Pros / Living DNA gives you an ancestry percentage breakdown for 80 world regions, including 21 regions within Britain and Ireland.
Cons / It has a smaller sample database than our top recommended products.
Verdict / LivingDNA offers a nicely detailed ancestry DNA report with interesting graphic representations of your genetic makeup.
Compared to many similarly-priced DNA ancestry tests, LivingDNA’s ancestry reports are more visually interesting. When you log in to access your results, the first thing you see is the silhouette of a person filled with multicolored dots. Each color represents a geographic location. You can view the same style of graphic in several different configurations, from cautious to speculative certainty and on a global or regional level. The same information is used on your more standard ancestry map, which matches percentages of your DNA to certain geographic locations. You can also alter the viewing certainty and scope on the map. LivingDNA goes a step further and shows your DNA breakdown in a circle chart as well - the same geographic regions are represented by the same colors throughout the three graphic styles.
One of Living DNA’s biggest selling points is its specificity. The service breaks up the world into 80 regions, which is more than most other services. 21 of those regions are in Britain and Ireland alone, which is great news if you have ancestors from that area of the world. I have absolutely no British or Irish heritage, but I thought my results contained a satisfactory amount of depth and detail.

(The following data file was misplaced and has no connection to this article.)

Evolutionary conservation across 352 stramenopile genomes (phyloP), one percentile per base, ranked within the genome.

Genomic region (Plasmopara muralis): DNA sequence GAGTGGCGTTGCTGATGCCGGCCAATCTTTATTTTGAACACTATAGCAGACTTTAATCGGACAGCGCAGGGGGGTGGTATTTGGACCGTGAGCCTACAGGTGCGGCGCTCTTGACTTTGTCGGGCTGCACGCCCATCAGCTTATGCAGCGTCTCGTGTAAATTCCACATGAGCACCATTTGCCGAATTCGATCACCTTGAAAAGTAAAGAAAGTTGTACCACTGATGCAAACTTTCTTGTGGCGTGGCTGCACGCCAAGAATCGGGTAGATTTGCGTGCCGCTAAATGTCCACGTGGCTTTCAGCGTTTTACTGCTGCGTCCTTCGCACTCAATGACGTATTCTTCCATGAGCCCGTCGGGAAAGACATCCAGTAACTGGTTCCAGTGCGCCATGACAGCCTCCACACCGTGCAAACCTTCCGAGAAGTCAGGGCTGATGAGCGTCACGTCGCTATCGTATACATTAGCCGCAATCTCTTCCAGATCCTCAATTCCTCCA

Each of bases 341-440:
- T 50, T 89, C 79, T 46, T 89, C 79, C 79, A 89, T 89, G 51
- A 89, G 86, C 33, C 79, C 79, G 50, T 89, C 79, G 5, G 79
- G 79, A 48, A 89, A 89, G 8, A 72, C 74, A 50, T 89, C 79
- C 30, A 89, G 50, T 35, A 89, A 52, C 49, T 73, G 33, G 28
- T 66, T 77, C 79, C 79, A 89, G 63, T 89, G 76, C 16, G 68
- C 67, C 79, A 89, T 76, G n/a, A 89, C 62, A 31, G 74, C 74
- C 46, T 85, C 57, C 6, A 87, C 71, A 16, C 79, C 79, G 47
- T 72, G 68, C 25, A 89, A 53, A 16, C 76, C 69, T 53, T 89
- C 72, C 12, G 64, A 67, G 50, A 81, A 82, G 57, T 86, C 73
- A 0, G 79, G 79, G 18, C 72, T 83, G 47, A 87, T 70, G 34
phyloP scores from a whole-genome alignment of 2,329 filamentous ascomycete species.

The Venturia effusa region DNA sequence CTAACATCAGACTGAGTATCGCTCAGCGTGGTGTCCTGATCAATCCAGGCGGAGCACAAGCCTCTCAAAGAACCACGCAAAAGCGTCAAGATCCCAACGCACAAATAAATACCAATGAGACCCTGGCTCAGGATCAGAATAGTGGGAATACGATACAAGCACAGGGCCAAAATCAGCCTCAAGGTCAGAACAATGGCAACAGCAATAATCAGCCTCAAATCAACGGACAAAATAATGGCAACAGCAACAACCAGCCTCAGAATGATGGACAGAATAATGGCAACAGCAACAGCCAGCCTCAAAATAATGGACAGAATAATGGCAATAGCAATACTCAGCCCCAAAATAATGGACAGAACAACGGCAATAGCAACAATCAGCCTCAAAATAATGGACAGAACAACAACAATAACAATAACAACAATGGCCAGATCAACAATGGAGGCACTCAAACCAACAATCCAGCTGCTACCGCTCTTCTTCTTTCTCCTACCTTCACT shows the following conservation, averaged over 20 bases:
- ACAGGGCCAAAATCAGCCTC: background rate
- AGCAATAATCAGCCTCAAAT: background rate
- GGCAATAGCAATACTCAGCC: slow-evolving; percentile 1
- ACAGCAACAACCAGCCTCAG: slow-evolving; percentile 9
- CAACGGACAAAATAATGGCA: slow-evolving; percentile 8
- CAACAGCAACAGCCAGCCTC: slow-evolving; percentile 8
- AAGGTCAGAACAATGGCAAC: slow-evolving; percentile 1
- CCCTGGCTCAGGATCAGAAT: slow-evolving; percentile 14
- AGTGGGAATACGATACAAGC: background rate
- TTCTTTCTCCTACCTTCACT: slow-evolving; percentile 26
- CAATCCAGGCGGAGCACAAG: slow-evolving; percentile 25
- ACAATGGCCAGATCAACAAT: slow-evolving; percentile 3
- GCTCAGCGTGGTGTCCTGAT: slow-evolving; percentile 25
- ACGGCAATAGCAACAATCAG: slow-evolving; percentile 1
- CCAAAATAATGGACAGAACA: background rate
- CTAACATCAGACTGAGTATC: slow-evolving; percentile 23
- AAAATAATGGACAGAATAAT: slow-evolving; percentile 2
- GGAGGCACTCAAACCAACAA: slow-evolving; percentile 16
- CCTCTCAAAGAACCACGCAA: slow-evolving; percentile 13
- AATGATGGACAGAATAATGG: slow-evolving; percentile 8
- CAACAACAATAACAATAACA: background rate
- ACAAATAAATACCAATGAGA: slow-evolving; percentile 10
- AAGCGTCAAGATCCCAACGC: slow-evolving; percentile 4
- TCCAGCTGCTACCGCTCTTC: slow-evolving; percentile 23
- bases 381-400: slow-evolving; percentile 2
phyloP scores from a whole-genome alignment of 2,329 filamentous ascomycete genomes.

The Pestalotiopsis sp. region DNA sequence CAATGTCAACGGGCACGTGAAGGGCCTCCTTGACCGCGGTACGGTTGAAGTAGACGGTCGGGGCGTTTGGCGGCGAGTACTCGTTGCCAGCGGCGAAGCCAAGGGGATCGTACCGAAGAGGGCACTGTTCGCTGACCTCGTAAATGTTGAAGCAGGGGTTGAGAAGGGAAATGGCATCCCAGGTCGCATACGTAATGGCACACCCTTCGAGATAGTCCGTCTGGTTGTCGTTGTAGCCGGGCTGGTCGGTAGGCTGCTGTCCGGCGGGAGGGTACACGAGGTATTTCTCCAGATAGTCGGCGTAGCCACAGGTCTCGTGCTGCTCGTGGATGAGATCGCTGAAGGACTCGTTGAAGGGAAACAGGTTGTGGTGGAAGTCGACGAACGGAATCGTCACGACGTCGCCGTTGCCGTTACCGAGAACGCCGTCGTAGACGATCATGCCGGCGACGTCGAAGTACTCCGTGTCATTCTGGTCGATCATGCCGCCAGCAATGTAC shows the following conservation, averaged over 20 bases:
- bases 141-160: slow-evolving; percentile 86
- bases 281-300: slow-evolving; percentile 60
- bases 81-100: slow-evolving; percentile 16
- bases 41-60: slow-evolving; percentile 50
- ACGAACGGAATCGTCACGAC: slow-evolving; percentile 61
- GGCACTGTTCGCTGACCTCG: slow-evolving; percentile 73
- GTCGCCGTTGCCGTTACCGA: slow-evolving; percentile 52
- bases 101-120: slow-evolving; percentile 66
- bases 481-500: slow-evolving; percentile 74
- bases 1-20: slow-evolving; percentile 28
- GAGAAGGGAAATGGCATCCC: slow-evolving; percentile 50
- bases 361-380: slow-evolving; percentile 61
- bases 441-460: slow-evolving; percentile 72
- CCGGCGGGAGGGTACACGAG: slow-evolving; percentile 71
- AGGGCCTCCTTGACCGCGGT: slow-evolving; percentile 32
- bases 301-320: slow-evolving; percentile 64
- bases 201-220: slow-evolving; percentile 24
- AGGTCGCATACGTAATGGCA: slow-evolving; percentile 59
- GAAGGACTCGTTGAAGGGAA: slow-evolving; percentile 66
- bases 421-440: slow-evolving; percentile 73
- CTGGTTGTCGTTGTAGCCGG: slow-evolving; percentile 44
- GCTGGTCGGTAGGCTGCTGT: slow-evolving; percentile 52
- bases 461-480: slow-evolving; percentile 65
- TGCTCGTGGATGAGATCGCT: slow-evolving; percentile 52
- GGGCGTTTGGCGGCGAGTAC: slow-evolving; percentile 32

Your Living DNA ancestry report also gives you a timeline, which shows the spread of your ancestors 1,000 to 80,000 years ago and gives you basic historical context for what was going on in the world at that time. It’s a neat feature, but not as specific as AncestryDNA’s migrations and recent history for more contemporary insights.
Like 23andMe and National Geographic’s Geno 2.0 tests, Living DNA examines mitochondrial and Y-DNA as well as autosomal DNA. While autosomal DNA is a mix of your parents’ genetic material, mitochondrial and Y-DNA are passed to you directly from your mother and father, respectively, making it possible to trace your direct maternal or paternal line back thousands of years. Living DNA explores your haplogroups by comparing where people in the same haplogroup are most commonly located today, following a migration map of where your maternal ancestors came from or viewing a phylogenetic tree.
Living DNA’s family matching service, Family Networks, is currently in beta, so it isn’t the best choice for making family connections, but you can download your raw DNA data to upload to other sites like MyHeritage. If you want to share your DNA results with friends and family, you can also order a personalized coffee table book for $69.